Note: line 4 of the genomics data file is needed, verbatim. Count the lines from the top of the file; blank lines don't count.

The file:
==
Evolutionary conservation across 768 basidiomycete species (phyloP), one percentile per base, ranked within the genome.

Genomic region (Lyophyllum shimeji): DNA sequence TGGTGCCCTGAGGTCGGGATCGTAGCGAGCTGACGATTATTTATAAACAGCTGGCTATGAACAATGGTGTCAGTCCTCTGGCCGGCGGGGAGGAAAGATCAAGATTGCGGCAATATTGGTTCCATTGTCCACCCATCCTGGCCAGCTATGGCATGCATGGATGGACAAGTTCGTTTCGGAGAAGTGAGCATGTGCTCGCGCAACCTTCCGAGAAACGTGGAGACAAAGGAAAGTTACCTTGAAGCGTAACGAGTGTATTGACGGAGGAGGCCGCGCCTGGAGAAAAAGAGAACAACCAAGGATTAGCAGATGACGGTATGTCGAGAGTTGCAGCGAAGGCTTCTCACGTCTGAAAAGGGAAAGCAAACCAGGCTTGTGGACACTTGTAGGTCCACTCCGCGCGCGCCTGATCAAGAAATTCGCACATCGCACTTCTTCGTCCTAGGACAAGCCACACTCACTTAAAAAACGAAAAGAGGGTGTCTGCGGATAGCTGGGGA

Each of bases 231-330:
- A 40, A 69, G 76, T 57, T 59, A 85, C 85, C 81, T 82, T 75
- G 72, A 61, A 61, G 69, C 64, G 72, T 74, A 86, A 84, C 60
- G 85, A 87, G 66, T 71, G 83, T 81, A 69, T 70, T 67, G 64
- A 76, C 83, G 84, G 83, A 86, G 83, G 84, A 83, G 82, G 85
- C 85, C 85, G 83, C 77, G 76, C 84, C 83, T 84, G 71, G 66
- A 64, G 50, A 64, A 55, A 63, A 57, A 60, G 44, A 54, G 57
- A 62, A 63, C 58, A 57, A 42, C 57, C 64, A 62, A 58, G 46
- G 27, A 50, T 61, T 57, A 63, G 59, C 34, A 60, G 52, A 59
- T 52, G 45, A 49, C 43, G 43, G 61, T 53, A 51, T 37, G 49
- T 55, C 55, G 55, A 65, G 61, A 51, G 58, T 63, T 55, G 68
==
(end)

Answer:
- A 40, A 69, G 76, T 57, T 59, A 85, C 85, C 81, T 82, T 75